And you also have to RESEARCH the company after you get your answers to make sure they ring true.

    You cannot keep accepting people at face value, not when the risk is to your business, employees, and clients. There is little to no risk for a person who is being dishonest about their capabilities and skill sets. They will walk away with your money, ready to go find another target for a chance meeting that seems amazingly perfect.

    Do not leave your business decisions to chance encounters at networking events. Research before saying yes.

    No matter how likeable or appealing the person you are speaking with is.

    How do you research? Easy. THE INTERNET. Look at the website of the company you are considering working with.

    • Does it look professional? (do not use your website as a standard for professional unless you have had it done by a professional)
    • Can you see a list of their past clients?
    • Do they effectively tell their story as a company or are they just selling?
    • What do their social media profiles look like? Do they have many followers? Are they updated regularly?
    • Do they have any positive reviews on social sites? (Yelp, Facebook, Linkedin, etc)

    You can also do some simple things like running SEO Website Checkers on their websites. There are tons of these online for free and they will give you a pretty good indicator of if they are using best practices on their websites – you can even do this research on their clients’ websites.

    Also, if you know anything about SpyFu, you can run their website through that to see how they are doing their own online marketing (the same can be said for their clients if they are selling this service).

    Facebook also has a cool section that shows you ads that a Page is running. You can find this info connected to their business Page as well as the Pages they manage for their clients as well. None of these things automatically disqualify a potential service provider, but their answers the question of “why” things are the way there are might be very illuminating to you as a business owner.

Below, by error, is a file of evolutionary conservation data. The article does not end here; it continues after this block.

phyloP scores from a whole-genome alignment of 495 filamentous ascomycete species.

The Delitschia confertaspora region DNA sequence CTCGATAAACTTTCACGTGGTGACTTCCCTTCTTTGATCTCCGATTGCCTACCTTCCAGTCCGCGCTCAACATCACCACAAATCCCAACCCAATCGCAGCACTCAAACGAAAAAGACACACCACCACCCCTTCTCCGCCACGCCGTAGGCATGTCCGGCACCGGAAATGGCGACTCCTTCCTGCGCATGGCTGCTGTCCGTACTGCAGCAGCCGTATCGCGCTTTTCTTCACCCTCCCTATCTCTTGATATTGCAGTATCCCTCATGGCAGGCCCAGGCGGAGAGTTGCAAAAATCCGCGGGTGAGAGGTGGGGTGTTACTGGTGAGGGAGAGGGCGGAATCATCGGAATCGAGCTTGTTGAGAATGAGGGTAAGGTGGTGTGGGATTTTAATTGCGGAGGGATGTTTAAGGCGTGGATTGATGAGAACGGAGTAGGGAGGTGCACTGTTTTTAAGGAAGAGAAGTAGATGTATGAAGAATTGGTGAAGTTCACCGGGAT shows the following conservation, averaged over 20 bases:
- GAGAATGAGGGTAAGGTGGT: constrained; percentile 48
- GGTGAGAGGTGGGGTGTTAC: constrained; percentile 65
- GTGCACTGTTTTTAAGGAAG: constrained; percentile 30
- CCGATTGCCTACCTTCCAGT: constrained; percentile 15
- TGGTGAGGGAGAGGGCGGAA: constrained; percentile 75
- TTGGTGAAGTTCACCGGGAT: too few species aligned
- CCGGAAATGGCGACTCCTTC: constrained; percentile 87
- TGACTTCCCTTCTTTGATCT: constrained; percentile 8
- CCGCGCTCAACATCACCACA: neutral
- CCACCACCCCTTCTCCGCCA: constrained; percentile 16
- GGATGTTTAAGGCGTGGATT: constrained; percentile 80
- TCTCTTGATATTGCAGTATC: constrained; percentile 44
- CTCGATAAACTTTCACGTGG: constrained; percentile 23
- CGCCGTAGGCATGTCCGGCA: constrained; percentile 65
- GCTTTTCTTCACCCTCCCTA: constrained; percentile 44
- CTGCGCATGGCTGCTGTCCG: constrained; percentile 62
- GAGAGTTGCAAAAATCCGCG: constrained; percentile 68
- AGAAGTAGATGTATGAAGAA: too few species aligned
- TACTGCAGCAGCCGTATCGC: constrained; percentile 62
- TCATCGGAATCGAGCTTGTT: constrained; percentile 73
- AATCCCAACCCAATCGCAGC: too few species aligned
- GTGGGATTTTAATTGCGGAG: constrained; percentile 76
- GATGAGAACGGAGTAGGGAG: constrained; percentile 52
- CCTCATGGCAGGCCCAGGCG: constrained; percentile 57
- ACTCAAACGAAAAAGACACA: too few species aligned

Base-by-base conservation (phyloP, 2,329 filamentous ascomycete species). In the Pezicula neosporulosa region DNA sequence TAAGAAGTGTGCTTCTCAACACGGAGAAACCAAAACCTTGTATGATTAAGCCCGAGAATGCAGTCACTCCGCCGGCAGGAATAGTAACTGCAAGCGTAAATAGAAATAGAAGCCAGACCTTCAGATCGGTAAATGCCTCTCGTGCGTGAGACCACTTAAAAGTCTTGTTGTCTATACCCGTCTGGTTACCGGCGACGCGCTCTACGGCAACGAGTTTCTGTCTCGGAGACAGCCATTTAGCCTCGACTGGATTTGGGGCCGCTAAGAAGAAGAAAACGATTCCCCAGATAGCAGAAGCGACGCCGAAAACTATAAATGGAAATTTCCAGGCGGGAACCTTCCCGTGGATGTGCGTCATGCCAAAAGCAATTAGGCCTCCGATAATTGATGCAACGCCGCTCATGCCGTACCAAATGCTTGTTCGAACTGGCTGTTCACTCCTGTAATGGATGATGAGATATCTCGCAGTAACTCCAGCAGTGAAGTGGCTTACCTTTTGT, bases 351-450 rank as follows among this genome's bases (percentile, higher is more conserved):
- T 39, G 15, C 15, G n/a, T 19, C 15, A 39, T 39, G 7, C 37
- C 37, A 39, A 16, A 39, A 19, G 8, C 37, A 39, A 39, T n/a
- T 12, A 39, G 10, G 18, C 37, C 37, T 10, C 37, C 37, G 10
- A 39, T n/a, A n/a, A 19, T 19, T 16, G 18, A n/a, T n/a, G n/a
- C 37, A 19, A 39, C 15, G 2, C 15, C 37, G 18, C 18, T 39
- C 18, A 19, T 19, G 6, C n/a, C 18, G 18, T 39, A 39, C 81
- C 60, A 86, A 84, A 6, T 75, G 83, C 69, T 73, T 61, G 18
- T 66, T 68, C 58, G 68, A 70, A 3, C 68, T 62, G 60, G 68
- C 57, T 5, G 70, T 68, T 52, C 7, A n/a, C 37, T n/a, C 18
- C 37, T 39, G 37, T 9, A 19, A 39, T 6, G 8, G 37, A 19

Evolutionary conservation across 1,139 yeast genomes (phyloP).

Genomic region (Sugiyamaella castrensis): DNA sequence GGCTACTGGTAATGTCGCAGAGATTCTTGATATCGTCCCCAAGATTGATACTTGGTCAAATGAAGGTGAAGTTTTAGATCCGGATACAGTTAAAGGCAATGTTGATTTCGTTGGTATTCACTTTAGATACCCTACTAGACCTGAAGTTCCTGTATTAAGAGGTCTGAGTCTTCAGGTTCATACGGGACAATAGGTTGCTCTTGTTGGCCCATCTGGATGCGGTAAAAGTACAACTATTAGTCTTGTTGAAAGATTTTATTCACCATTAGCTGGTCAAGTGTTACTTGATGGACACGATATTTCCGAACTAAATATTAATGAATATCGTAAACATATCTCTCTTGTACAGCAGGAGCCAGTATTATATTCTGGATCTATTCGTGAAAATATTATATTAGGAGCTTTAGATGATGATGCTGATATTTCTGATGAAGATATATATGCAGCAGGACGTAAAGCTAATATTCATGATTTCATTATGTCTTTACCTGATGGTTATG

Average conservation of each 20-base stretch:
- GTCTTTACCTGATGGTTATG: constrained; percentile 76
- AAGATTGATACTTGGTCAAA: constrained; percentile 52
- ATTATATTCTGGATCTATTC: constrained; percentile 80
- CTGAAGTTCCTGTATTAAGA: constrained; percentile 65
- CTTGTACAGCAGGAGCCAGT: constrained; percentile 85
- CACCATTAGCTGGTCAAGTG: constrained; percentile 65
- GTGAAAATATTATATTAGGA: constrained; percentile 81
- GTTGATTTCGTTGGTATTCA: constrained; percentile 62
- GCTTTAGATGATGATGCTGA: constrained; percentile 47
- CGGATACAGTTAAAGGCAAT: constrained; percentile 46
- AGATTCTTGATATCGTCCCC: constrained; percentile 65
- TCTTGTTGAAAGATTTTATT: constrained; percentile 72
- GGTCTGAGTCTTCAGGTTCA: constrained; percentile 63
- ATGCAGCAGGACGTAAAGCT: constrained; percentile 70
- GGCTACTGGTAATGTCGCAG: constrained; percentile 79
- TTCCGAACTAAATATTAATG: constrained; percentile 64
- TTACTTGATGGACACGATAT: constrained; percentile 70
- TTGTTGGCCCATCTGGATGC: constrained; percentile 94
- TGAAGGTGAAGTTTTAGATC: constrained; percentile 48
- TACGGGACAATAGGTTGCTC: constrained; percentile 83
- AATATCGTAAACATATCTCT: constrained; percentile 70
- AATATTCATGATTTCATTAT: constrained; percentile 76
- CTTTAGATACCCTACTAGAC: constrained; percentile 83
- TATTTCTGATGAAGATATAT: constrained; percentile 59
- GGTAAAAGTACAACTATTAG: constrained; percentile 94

This may seem like a lot of work, and it can be if you do not do these things regularly and have them down to a system, but the cost of not doing these things is way too high. A con-artist is born every day, thanks to the internet.

    You have a right as a business owner considering services from a vendor to ask these questions.

    They also have the responsibility as a service provider to answer these questions in a professional manner. Sometimes the way in which they answer the questions is far more important than the actual answer.

    If all of this seems too overwhelming for you to handle, that is okay.

    • You can ask one of your staff in your company to take on this role and responsibility.
    • You can hire someone to come in and help you with these decisions (and you can ask them all the same questions as above before taking their services).
    • You can reach out to other business owners in your network to see if they have recommendations for someone who could help you with things.
    • Heck, you can even call up companies that look like they are doing as well as you want to be doing online and ask them who they are using for their services. Try successful companies in other industries as your competitor won’t likely be interested in sharing their secrets with you…

    What is important is that you are asking questions, researching, and ultimately making sure that you are doing as much as possible to ensure making the best decision for your company.

    Final thoughts:

    “But, Jay, what’s wrong with taking a risk on an up-and-comer?”

    The answer to that is NOTHING. There is nothing wrong with taking a chance on someone. Someone being green doesn’t make them a con-artist.

    The issue I am raising is in the honest portrayal of businesses and their capabilities. It is about honesty.

    I am a huge fan of working with people who are new and passionate about an industry. But I only work with people who are honest with me about who they are, what they can do, and how their processes work.

    I have worked with tons of people who are still learning on the job. It can be quite educational for a business owner as well.

    Just make sure they are being honest about everything up front. You are no obligated to give anyone a chance when it comes to your businesses success, and it’s not right that someone might manipulate you into doing so.